Silicon Valley Real Estate

A Comparative Market Analysis (CMA) is an in-depth analysis done by real estate agents to determine the value of a property in the current market.  A typical CMA uses the sales comparison approach, which is based on the principle of substitution. This approach assumes a buyer will pay no more for a property than it would cost to purchase a comparable property.

When researching to develop a CMA, information is collected by the real estate agent on recent sales of properties similar to the property being valued.  These are called "comparables." Although current Active (For Sale) and Pending (under contract) listings may be included in the CMA for information purposes, only Sold properties are used in the determination of a property's value, as these represent amounts actually paid or agreed upon for properties.

Since comparable sales aren't identical to the subject property, adjustments are made for such things as square footage, number of rooms, lot size, date of sale, location, style, amenities, etc.  The purpose of these adjustments is to determine the price that would have been paid if each comparable sale were identical to the subject property. If the comparable is superior to the subject property in a factor or aspect, then a downward adjustment is made. Likewise, if the comparable is inferior to the subject property in an aspect, then an upward adjustment is made. From the analysis of adjusted sales prices of the comparable sales, an estimated market value is derived for the subject property.

The CMA report includes detailed information about the subject property, and the comparable properties.  In most cases, the CMA report will give a price range rather than an exact price. This is because, even though a significant amount of analysis goes into developing the CMA, the price derived is somewhat subjective.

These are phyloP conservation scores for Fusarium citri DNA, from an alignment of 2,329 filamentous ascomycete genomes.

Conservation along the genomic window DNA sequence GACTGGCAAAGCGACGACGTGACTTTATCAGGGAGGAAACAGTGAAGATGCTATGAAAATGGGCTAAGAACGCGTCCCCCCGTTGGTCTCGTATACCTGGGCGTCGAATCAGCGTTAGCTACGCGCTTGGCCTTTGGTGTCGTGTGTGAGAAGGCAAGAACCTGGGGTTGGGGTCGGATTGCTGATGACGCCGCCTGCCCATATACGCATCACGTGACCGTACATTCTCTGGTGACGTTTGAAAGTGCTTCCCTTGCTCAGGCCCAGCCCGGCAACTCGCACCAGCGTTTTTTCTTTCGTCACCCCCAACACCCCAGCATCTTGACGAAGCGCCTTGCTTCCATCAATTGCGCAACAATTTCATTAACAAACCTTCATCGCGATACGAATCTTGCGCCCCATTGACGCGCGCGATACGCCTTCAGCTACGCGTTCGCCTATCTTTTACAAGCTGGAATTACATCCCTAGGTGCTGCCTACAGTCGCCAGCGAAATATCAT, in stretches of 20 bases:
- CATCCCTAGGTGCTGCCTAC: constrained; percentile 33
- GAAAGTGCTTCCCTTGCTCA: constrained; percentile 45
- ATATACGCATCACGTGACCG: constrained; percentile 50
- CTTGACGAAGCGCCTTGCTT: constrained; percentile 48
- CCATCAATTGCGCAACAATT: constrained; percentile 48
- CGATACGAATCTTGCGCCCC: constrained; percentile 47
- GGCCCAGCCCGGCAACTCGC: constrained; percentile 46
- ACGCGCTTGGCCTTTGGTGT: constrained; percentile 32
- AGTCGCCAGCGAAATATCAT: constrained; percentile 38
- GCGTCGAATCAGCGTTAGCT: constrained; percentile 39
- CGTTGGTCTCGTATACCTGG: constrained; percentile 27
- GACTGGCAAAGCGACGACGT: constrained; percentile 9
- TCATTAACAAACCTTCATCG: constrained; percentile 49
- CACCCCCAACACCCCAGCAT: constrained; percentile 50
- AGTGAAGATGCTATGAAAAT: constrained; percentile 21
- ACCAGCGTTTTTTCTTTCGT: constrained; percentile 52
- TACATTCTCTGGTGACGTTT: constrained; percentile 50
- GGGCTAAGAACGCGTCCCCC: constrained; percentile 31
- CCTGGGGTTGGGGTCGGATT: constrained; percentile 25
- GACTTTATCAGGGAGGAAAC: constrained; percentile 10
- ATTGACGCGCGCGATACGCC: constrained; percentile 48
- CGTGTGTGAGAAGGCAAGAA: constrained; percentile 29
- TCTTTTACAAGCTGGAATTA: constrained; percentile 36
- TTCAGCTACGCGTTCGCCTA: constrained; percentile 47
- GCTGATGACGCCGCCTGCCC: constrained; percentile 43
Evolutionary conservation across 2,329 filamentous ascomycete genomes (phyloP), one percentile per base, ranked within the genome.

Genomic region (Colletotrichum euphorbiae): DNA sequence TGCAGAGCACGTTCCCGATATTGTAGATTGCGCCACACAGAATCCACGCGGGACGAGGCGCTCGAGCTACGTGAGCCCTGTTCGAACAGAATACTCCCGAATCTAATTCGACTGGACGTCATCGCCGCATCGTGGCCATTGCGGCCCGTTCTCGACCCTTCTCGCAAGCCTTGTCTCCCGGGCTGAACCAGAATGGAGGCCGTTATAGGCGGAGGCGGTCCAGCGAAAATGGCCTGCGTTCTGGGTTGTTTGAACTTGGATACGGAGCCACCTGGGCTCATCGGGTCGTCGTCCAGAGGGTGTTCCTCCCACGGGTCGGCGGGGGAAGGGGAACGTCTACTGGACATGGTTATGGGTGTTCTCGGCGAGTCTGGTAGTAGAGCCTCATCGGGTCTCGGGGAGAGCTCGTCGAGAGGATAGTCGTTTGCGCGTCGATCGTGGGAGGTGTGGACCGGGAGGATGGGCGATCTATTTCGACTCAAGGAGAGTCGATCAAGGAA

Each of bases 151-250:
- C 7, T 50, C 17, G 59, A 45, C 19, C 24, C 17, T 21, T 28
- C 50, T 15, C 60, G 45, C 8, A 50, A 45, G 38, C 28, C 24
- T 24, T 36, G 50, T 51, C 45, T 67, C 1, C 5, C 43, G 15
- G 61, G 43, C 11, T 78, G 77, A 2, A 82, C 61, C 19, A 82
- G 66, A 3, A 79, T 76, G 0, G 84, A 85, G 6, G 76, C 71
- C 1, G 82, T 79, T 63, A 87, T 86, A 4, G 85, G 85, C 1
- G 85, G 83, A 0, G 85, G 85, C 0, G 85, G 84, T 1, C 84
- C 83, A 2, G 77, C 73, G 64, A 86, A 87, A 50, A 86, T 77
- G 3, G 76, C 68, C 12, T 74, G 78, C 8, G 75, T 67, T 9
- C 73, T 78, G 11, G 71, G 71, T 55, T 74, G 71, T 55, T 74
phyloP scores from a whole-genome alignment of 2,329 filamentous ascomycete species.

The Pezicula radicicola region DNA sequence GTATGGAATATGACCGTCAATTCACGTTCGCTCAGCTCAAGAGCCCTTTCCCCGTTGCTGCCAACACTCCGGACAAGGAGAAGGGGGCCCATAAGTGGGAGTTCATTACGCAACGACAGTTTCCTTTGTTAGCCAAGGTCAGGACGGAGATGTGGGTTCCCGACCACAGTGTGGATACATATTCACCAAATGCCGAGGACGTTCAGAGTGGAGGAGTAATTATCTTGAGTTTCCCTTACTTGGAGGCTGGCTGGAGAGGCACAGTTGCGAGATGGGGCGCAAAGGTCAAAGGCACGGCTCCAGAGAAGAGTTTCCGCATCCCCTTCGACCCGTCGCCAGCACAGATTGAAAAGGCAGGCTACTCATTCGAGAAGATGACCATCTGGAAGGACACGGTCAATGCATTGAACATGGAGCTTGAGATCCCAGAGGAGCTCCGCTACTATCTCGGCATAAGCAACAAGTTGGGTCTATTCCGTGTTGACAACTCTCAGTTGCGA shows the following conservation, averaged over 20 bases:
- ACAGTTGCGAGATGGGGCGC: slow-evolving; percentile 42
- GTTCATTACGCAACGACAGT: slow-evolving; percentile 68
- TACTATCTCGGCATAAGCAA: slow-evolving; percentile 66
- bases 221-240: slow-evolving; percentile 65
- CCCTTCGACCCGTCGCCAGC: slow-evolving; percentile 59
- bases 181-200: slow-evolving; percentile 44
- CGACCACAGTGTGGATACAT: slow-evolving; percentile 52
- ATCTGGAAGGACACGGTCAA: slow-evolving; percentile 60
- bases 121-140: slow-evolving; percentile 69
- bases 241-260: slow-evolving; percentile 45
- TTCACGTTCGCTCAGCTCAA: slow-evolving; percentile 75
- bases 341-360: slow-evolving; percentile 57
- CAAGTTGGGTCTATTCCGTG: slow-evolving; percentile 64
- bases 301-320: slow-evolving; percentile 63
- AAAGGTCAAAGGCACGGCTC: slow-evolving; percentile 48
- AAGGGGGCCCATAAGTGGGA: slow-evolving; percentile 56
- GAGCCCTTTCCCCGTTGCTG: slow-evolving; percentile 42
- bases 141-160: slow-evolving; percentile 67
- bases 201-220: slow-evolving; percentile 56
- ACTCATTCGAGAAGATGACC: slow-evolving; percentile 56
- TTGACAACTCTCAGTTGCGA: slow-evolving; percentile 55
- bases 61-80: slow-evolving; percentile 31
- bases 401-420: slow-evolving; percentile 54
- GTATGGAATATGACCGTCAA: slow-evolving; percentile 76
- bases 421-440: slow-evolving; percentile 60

A CMA is not an appraisal.

A real estate appraisal is a comprehensive evaluation performed by a licensed or certified appraiser. Appraisal reports are used as the basis for mortgage loans, for settling estates and divorces, for tax matters, etc.  For mortgage valuations of residential property in the U.S. the appraisal is most often reported on a standardized form, such as the Uniform Residential Appraisal Report.  Typically, a CMA prepared by an experienced agent with good knowledge of the local market is in line with the property‚Äôs appraised value.


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Posted by Craig Jelinek on June 20th, 2013 1:21 PMLeave a Comment

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